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Painting on found wood, with each piece having qualities of grain, texture, and decay is always an organic and intuitive process. The experience is much like surfing for me. The pursuit of a beautiful line, in a changing environment, is exhilarating. Add to it the power of color, shape, and composition and I’ll stay at it for hours. The notion of observing what is right in front of us and following it in new directions is at the heart of these paintings.

The process of using the reclaimed wood involves hunting for it in the landfill or elsewhere, cleaning repeatedly until the piece can be painted on. The surface quality serves to suggest a landscape or seascape. I hope this art evokes the idea of new life and reworking the possible. From the landfill to the wall, this journey is very satisfying. The atmospheric aspect to these images points to the momentary reality they represent. When we see a beautiful scene, it is in flux, it is moving, and it is alive.

To describe my inspiration, I think I’d have to point to the fact that my father was a mechanic his whole life and I grew up around piles of random tools, machinery, and broken “projects.” We’d go to the dump regularly, and I was wowed. It was exciting to see these mountains of things, but it was also depressing too. So much waste!

My dad taught me to be resourceful and work hard. We fixed everything – if I wanted to drive, I had to work on a car to make it run. I always liked playing around in the garage taking things apart just for the hell of it. I learned to avoid consulting the manual, just try something. This spirit of the tinkerer built in me the confidence to mess around with tools and materials. This background, along with a love of drawing has led me to seek different media to make paintings. Part of the reason I use the wood-burning pen to draw is to express commitment to the markings. It’s as if the found wood had something to express in its texture and wood-grain, and I was then “tattooing” my part. It’s a dance between the “former tree” and me.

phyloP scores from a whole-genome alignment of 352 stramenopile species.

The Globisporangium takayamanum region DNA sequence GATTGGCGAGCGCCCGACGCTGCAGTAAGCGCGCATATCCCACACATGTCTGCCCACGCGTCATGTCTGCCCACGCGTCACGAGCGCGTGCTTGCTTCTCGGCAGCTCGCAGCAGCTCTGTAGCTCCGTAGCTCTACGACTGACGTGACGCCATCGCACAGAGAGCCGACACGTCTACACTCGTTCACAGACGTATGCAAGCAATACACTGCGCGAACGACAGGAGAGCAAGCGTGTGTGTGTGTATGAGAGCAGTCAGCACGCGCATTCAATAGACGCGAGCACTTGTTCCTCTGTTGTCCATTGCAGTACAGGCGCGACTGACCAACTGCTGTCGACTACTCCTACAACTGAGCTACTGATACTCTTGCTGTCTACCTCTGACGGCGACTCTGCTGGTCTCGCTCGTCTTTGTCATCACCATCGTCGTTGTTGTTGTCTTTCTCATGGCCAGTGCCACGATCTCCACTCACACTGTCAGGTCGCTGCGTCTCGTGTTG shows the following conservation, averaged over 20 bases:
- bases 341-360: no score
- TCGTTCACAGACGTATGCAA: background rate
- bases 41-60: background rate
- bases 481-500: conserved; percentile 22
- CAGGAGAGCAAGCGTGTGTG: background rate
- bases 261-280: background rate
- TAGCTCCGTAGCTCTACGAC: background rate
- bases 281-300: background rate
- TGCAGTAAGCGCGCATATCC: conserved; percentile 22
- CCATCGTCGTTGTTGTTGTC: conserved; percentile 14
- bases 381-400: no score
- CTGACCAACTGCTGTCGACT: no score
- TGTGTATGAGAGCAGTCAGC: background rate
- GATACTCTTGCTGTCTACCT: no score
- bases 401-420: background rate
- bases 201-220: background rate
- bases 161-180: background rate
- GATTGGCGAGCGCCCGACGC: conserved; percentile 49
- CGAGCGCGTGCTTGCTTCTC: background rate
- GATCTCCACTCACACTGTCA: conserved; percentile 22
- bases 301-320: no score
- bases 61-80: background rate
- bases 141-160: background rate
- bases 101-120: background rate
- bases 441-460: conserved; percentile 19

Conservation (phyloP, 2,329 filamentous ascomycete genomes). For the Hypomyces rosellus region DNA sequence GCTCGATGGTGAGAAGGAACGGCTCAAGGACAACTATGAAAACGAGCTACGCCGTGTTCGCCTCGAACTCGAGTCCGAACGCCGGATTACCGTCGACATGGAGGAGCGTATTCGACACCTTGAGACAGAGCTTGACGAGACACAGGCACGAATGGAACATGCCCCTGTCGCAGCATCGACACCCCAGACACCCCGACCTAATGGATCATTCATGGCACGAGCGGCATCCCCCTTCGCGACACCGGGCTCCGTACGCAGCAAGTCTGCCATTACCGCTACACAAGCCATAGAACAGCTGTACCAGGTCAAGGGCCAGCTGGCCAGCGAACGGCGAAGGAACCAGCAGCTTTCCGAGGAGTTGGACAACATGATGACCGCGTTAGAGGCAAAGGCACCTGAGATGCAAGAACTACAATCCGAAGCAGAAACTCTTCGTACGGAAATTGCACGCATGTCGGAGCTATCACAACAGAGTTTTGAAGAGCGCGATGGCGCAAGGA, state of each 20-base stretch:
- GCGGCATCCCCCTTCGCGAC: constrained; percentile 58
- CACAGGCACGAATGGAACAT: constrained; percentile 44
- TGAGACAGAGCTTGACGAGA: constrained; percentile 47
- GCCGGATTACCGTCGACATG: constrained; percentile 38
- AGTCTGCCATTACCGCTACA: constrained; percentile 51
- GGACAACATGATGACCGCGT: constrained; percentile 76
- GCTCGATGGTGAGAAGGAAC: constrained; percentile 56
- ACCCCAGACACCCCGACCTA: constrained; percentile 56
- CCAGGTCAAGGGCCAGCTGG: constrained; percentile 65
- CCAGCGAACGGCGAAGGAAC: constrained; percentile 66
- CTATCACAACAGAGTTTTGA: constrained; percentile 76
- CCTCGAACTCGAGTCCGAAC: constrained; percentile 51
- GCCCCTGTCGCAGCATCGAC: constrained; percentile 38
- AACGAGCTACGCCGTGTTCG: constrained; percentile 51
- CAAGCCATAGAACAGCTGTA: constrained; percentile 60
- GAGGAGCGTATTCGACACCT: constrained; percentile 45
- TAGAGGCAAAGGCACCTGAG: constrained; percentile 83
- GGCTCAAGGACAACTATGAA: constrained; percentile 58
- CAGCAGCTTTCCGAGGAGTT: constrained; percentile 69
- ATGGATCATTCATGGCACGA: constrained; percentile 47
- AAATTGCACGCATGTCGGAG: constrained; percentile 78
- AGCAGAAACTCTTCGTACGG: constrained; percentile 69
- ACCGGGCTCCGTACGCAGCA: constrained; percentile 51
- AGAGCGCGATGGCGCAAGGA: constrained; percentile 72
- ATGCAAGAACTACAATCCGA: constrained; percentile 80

I have been making art my whole life, but didn’t get serious until the birth of my first son 22 years ago. I wanted to be sure as I became a father that I was living the life I really wanted, to be an example of the importance of living by one’s ideals and passions. As a teacher for 29 years, I have tried to live by my ideals before anything else. In my classroom, I often teach about trusting ourselves, our creative capacities, and following our intuition. When we get in this “zone,” our creative openness, it will lead us well. I hope that these artworks show that my zone has worked for me.



Mark Yanowsky resides in Santa Cruz, California. He is married to his high school sweetheart, and they have two boys. Besides painting, Mark is a public high school art teacher. Mark has a love for the ocean, and in his spare time, you will most likely find him surfing. To Inquire, go here

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